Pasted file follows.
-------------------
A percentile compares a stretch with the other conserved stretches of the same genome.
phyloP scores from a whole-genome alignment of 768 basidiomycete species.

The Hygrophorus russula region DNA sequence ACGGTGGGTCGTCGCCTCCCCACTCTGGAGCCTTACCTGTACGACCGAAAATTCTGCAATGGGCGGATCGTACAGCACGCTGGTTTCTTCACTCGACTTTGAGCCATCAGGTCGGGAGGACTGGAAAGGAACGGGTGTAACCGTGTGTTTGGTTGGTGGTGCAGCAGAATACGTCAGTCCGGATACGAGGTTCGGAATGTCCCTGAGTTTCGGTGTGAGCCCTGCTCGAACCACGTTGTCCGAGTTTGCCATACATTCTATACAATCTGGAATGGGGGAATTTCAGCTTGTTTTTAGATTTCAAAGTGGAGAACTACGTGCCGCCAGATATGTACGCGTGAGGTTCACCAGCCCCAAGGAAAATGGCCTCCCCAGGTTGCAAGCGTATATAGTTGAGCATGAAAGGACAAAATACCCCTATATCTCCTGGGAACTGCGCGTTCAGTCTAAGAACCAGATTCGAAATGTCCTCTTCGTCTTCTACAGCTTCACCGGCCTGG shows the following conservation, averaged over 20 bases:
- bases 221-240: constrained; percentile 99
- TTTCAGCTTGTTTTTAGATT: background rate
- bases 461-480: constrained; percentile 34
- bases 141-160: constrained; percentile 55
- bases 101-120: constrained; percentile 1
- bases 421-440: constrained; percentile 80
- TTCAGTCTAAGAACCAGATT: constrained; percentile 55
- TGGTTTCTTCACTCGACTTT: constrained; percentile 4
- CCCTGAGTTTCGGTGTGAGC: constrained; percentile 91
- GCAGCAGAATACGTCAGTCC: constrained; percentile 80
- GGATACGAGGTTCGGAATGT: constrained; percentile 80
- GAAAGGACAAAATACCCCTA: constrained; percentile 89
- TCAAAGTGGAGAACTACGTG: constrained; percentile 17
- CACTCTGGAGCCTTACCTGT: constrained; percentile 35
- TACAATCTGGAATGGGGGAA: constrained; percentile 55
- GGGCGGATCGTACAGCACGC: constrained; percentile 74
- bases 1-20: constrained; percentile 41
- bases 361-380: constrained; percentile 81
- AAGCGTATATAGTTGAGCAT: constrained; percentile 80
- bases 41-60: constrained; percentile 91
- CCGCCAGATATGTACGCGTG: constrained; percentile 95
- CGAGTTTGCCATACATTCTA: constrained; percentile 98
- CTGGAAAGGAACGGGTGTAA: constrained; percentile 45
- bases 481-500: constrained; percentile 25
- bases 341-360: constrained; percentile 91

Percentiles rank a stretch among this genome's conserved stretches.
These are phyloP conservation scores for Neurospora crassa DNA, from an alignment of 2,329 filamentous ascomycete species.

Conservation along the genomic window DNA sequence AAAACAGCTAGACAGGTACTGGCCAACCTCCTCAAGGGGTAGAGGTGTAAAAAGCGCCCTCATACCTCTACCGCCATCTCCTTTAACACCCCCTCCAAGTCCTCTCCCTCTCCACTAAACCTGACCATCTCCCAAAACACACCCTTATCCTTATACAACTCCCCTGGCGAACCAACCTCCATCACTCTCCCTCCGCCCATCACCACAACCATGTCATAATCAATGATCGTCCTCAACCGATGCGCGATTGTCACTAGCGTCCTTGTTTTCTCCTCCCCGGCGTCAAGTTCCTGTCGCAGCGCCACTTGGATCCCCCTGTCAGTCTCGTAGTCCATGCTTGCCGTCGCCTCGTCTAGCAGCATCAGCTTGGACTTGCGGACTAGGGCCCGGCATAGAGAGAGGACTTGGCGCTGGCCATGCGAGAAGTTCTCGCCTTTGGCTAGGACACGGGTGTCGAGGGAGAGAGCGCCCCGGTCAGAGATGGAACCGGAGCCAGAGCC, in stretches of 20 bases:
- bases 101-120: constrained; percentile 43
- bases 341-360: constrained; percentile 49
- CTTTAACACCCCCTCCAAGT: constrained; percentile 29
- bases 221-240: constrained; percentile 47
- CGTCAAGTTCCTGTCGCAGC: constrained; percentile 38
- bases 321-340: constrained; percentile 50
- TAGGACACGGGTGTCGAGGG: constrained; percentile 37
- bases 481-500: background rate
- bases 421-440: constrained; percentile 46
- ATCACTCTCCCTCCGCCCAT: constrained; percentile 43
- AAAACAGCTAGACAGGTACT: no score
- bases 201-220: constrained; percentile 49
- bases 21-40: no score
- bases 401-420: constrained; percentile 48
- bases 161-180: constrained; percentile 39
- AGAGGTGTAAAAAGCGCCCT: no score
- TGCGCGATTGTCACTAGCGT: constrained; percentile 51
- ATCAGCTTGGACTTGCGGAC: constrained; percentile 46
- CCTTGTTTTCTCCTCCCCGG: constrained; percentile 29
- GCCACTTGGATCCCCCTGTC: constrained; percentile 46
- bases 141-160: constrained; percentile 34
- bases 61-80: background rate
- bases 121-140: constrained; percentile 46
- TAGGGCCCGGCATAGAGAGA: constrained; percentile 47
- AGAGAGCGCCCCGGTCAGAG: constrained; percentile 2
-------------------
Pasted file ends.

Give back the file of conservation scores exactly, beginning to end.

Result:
A percentile compares a stretch with the other conserved stretches of the same genome.
phyloP scores from a whole-genome alignment of 768 basidiomycete species.

The Hygrophorus russula region DNA sequence ACGGTGGGTCGTCGCCTCCCCACTCTGGAGCCTTACCTGTACGACCGAAAATTCTGCAATGGGCGGATCGTACAGCACGCTGGTTTCTTCACTCGACTTTGAGCCATCAGGTCGGGAGGACTGGAAAGGAACGGGTGTAACCGTGTGTTTGGTTGGTGGTGCAGCAGAATACGTCAGTCCGGATACGAGGTTCGGAATGTCCCTGAGTTTCGGTGTGAGCCCTGCTCGAACCACGTTGTCCGAGTTTGCCATACATTCTATACAATCTGGAATGGGGGAATTTCAGCTTGTTTTTAGATTTCAAAGTGGAGAACTACGTGCCGCCAGATATGTACGCGTGAGGTTCACCAGCCCCAAGGAAAATGGCCTCCCCAGGTTGCAAGCGTATATAGTTGAGCATGAAAGGACAAAATACCCCTATATCTCCTGGGAACTGCGCGTTCAGTCTAAGAACCAGATTCGAAATGTCCTCTTCGTCTTCTACAGCTTCACCGGCCTGG shows the following conservation, averaged over 20 bases:
- bases 221-240: constrained; percentile 99
- TTTCAGCTTGTTTTTAGATT: background rate
- bases 461-480: constrained; percentile 34
- bases 141-160: constrained; percentile 55
- bases 101-120: constrained; percentile 1
- bases 421-440: constrained; percentile 80
- TTCAGTCTAAGAACCAGATT: constrained; percentile 55
- TGGTTTCTTCACTCGACTTT: constrained; percentile 4
- CCCTGAGTTTCGGTGTGAGC: constrained; percentile 91
- GCAGCAGAATACGTCAGTCC: constrained; percentile 80
- GGATACGAGGTTCGGAATGT: constrained; percentile 80
- GAAAGGACAAAATACCCCTA: constrained; percentile 89
- TCAAAGTGGAGAACTACGTG: constrained; percentile 17
- CACTCTGGAGCCTTACCTGT: constrained; percentile 35
- TACAATCTGGAATGGGGGAA: constrained; percentile 55
- GGGCGGATCGTACAGCACGC: constrained; percentile 74
- bases 1-20: constrained; percentile 41
- bases 361-380: constrained; percentile 81
- AAGCGTATATAGTTGAGCAT: constrained; percentile 80
- bases 41-60: constrained; percentile 91
- CCGCCAGATATGTACGCGTG: constrained; percentile 95
- CGAGTTTGCCATACATTCTA: constrained; percentile 98
- CTGGAAAGGAACGGGTGTAA: constrained; percentile 45
- bases 481-500: constrained; percentile 25
- bases 341-360: constrained; percentile 91

Percentiles rank a stretch among this genome's conserved stretches.
These are phyloP conservation scores for Neurospora crassa DNA, from an alignment of 2,329 filamentous ascomycete species.

Conservation along the genomic window DNA sequence AAAACAGCTAGACAGGTACTGGCCAACCTCCTCAAGGGGTAGAGGTGTAAAAAGCGCCCTCATACCTCTACCGCCATCTCCTTTAACACCCCCTCCAAGTCCTCTCCCTCTCCACTAAACCTGACCATCTCCCAAAACACACCCTTATCCTTATACAACTCCCCTGGCGAACCAACCTCCATCACTCTCCCTCCGCCCATCACCACAACCATGTCATAATCAATGATCGTCCTCAACCGATGCGCGATTGTCACTAGCGTCCTTGTTTTCTCCTCCCCGGCGTCAAGTTCCTGTCGCAGCGCCACTTGGATCCCCCTGTCAGTCTCGTAGTCCATGCTTGCCGTCGCCTCGTCTAGCAGCATCAGCTTGGACTTGCGGACTAGGGCCCGGCATAGAGAGAGGACTTGGCGCTGGCCATGCGAGAAGTTCTCGCCTTTGGCTAGGACACGGGTGTCGAGGGAGAGAGCGCCCCGGTCAGAGATGGAACCGGAGCCAGAGCC, in stretches of 20 bases:
- bases 101-120: constrained; percentile 43
- bases 341-360: constrained; percentile 49
- CTTTAACACCCCCTCCAAGT: constrained; percentile 29
- bases 221-240: constrained; percentile 47
- CGTCAAGTTCCTGTCGCAGC: constrained; percentile 38
- bases 321-340: constrained; percentile 50
- TAGGACACGGGTGTCGAGGG: constrained; percentile 37
- bases 481-500: background rate
- bases 421-440: constrained; percentile 46
- ATCACTCTCCCTCCGCCCAT: constrained; percentile 43
- AAAACAGCTAGACAGGTACT: no score
- bases 201-220: constrained; percentile 49
- bases 21-40: no score
- bases 401-420: constrained; percentile 48
- bases 161-180: constrained; percentile 39
- AGAGGTGTAAAAAGCGCCCT: no score
- TGCGCGATTGTCACTAGCGT: constrained; percentile 51
- ATCAGCTTGGACTTGCGGAC: constrained; percentile 46
- CCTTGTTTTCTCCTCCCCGG: constrained; percentile 29
- GCCACTTGGATCCCCCTGTC: constrained; percentile 46
- bases 141-160: constrained; percentile 34
- bases 61-80: background rate
- bases 121-140: constrained; percentile 46
- TAGGGCCCGGCATAGAGAGA: constrained; percentile 47
- AGAGAGCGCCCCGGTCAGAG: constrained; percentile 2